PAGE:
Players from one of Africa’s biggest football clubs, Tout Puissant Mazembe, train on the field before their next game. In Lubumbashi, Democratic Republic of the Congo, her coach Maguy Safi, the first coach of her women’s team, is on the sidelines.
On the small dusty field, Maguy Safi gives instructions to her players as a curious look. Her path to this coveted coaching position was not easy, she says.
Despite knocking on the doors of a football club with her bachelor’s degree in her pocket, she repeatedly encountered misogyny and discrimination when applying for coaching positions.
“It was a little difficult for me – people wouldn’t accept me,” she says.
“I hurt when I applied to coach a team and I was always told they needed a man but I had a degree in sports,” she added.
Maguy was confronted with sexist statements, even from her own neighborhood; People told her to stop playing football and, as a woman, adapt to social norms.
“People told me that women who play sports are lesbians and whores,” she told RFI’s Africa Calling Podcast.
She says it was her emotional support from her parents and her education that helped her deal with these situations.
“The sport we do is a profession like any other profession like medicine, and I chose the sport,” says Safi, adding that she is proud to be an athlete.
Changes in perception in the Democratic Republic of the Congo
Safi has struggled on the road to success, but the perception of women in sport in the Democratic Republic of the Congo is changing. In the past, parents rarely let their daughters play football because it was considered a men’s sport.
In order to attract women to DCMP Bikira’s women’s soccer team, of which Safi was a member, part of the challenge was to convince parents to let their daughters play, says Arthur Kikuni, secretary of the team.
“There has been a serious problem with women’s football in the past. When you see a girl playing football, it was really strange. Parents had a hard time letting go of their daughters to play football,” says Kikuni.
“But over time they understood that it’s a sport like any other sport, like volleyball or handball. But in promoting gender equality in the Democratic Republic of the Congo, parents got the message, ”he adds.
She has made a name for herself at DCMP Bikira, not only on the field, but also on the sidelines. The current coach of the DCMP Bikira women’s soccer team, Guelord Kandanga, is one of her mentees. She hired him as an assistant coach in 2014 and says her dedication to the game inspires him.
“I became a trainer today thanks to Ms. Safi. She is unique as a trainer in our Haut Katanga region and what she does is wonderful, ”says Kandanga.
“She is proud of the province and I believe she will be at the top of the national team by 2025,” he added.
Railway master to soccer coach
Even though soccer is her profession now, Safi didn’t start with soccer, she did began her athletic career in athletics, encouraged by her parents.
The three-time champion of the 100-meter race, who competed at world level in South Korea in 2011, finally had the soccer field in her sights.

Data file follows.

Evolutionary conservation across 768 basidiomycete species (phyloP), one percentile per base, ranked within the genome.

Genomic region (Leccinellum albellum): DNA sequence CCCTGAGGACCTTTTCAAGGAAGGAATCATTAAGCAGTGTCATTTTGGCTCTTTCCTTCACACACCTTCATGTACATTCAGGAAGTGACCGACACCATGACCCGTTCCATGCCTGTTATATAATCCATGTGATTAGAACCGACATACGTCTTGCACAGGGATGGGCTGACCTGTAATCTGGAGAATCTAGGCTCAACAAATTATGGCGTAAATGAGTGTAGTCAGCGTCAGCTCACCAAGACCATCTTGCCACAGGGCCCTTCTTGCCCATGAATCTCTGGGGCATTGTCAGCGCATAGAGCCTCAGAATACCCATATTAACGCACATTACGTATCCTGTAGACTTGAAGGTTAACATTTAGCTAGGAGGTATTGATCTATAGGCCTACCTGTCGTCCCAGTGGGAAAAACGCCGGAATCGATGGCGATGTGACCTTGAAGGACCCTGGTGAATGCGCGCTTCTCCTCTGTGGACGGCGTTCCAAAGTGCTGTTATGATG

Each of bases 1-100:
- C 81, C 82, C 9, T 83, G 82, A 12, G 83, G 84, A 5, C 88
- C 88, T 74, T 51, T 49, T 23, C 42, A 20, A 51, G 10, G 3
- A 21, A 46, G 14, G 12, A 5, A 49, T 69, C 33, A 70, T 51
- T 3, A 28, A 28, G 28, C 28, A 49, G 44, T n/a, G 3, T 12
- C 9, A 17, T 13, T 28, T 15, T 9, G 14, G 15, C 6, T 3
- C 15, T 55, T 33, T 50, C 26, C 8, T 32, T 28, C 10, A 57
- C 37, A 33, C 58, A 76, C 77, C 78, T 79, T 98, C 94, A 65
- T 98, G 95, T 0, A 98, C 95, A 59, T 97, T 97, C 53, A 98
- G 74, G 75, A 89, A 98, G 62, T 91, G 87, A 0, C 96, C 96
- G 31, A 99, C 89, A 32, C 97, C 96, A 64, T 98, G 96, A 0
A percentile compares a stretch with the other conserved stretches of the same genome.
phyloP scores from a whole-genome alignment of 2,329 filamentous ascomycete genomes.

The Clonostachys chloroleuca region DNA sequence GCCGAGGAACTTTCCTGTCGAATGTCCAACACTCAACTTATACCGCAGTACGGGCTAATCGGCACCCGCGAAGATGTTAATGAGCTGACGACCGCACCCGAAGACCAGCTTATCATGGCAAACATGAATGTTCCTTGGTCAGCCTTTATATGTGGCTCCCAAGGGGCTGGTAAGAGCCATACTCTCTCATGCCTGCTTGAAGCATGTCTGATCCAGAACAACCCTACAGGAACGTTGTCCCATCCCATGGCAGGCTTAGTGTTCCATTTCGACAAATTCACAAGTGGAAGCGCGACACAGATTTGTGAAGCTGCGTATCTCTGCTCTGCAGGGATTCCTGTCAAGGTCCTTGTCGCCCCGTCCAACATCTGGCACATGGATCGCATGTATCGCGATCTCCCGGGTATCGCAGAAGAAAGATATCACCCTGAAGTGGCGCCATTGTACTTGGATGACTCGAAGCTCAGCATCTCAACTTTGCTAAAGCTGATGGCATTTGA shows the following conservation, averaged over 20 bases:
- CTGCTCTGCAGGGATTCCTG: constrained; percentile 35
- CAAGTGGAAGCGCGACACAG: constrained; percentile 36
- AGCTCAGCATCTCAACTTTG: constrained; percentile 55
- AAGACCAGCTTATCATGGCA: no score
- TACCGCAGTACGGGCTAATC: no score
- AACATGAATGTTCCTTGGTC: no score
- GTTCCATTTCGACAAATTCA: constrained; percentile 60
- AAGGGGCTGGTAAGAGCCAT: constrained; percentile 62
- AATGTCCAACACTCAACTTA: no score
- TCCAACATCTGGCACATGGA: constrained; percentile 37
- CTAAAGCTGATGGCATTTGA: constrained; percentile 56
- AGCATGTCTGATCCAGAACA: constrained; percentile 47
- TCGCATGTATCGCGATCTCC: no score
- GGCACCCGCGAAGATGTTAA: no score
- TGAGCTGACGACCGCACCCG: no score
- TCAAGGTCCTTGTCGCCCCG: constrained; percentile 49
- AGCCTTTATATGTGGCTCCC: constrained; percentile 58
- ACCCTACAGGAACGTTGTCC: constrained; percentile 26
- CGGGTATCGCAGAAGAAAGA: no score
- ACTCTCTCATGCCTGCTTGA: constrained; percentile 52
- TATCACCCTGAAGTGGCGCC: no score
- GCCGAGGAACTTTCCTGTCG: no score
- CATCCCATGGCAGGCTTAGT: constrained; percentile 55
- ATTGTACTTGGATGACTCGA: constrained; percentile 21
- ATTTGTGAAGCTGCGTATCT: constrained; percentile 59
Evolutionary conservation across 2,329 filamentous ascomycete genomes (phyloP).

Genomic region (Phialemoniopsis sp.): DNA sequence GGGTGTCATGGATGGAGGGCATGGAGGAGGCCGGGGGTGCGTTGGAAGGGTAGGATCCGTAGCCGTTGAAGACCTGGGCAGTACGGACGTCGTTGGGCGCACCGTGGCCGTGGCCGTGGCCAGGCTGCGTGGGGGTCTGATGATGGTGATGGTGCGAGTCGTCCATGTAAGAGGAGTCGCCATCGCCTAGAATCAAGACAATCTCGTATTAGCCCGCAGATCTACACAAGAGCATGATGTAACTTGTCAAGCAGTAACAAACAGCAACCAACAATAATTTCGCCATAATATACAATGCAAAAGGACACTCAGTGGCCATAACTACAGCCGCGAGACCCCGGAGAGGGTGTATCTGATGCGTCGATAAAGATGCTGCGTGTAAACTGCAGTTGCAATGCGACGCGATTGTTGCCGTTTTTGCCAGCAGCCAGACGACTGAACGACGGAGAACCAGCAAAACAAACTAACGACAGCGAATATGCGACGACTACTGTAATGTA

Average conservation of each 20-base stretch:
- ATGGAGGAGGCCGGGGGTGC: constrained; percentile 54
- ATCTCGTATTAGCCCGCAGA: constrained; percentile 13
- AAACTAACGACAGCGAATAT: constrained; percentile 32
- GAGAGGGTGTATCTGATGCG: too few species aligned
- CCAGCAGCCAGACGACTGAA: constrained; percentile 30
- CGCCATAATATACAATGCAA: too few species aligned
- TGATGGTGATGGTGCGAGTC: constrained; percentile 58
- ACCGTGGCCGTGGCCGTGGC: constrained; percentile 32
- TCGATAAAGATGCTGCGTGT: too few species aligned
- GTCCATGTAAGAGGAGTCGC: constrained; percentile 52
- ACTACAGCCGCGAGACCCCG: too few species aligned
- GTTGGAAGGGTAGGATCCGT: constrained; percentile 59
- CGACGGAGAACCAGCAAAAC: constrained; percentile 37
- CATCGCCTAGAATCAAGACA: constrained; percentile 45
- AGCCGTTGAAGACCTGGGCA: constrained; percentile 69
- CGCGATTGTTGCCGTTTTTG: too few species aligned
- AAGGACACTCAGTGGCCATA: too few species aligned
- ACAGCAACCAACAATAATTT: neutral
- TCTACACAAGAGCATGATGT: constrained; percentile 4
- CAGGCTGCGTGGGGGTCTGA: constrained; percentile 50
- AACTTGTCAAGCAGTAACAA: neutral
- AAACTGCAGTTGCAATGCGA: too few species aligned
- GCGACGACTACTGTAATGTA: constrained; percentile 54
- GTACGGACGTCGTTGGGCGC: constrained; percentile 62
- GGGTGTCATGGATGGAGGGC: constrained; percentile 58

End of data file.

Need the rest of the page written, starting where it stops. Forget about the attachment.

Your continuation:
Her father was initially against her when she played soccer, even though she played the game in school. After her Father died, she decided to join DCMP Bikira, a women’s soccer team.
She relied on the advice and guidance of her parents, who insisted that she work toward a profession combined sports and studies until she graduated in physical education and sports management.
“My parents pushed me to study and told me that if I want to do sports, I have to quit my studies,” she says, which she believes has enabled her to make good decisions.
“They told me …” I want you to be a professional wherever you want, “says Safi.
“I always tell myself that my parents helped me a lot,” she adds.
Progress in women’s football
Although the women’s tournaments in the DRC are less developed than in other countries, Eric Bangapila, The Mazembe women’s sports doctor believes that women players have a future in the Democratic Republic of the Congo.
“We want women’s football to emerge. As in other countries, there are also championships in women’s football. Why not here in the Democratic Republic of the Congo? “Says Bangapila.
TP Mazembe founded its women’s club to meet the requirements of the International Football Federation (FIFA) and the African Football Federation (CAF). More and more young women are being encouraged to play. The talent of women in the Democratic Republic of the Congo is evident, Bangapila says.
“See how the girls who are doing their best to play football is our desire to help them even more and to encourage them so that they can emerge and develop,” he says.
However, there are few professional soccer leagues and female coaches struggle to gain acceptance with women’s soccer teams.
Safi is a sign of hope for women who dream big – she wants to break stereotypes and take Mazembe’s new women’s team as far as possible.
This team is a first step, Safi dreams of coaching the national team as well, which is part of an effort to break female stereotypes in the sport.
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